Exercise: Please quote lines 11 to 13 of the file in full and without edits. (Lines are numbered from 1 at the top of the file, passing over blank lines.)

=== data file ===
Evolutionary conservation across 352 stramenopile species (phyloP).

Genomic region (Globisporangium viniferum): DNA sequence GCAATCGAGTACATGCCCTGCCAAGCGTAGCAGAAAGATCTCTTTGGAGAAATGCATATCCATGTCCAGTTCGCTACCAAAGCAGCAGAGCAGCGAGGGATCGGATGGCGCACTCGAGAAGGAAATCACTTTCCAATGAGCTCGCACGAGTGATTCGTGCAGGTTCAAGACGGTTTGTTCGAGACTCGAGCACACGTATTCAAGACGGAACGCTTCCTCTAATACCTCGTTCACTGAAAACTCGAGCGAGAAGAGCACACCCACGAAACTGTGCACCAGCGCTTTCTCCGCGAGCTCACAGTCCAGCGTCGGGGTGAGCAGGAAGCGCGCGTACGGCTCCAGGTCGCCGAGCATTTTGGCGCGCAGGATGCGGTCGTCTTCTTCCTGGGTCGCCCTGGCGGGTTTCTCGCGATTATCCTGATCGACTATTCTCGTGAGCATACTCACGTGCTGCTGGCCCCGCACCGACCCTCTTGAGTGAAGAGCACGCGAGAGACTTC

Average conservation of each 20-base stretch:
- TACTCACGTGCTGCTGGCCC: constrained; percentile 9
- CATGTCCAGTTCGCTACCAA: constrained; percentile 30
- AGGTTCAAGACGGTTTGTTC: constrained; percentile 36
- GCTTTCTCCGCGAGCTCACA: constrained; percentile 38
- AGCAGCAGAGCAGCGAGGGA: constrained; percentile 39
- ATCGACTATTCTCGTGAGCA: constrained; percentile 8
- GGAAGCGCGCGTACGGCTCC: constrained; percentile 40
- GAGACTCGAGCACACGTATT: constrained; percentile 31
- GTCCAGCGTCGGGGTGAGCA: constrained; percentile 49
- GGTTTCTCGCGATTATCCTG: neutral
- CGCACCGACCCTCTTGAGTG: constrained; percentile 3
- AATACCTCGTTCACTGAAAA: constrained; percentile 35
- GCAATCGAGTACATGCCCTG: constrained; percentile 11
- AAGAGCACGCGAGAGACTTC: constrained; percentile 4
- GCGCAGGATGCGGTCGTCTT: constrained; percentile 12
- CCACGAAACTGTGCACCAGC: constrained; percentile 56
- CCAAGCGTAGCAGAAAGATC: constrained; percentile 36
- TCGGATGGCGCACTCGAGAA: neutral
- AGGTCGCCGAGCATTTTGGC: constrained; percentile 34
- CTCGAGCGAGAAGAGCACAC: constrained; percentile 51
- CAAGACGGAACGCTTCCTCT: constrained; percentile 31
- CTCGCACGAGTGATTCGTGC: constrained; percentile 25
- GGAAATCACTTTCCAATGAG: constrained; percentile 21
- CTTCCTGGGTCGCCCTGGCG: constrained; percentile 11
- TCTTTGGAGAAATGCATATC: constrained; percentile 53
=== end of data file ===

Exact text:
- GAGACTCGAGCACACGTATT: constrained; percentile 31
- GTCCAGCGTCGGGGTGAGCA: constrained; percentile 49
- GGTTTCTCGCGATTATCCTG: neutral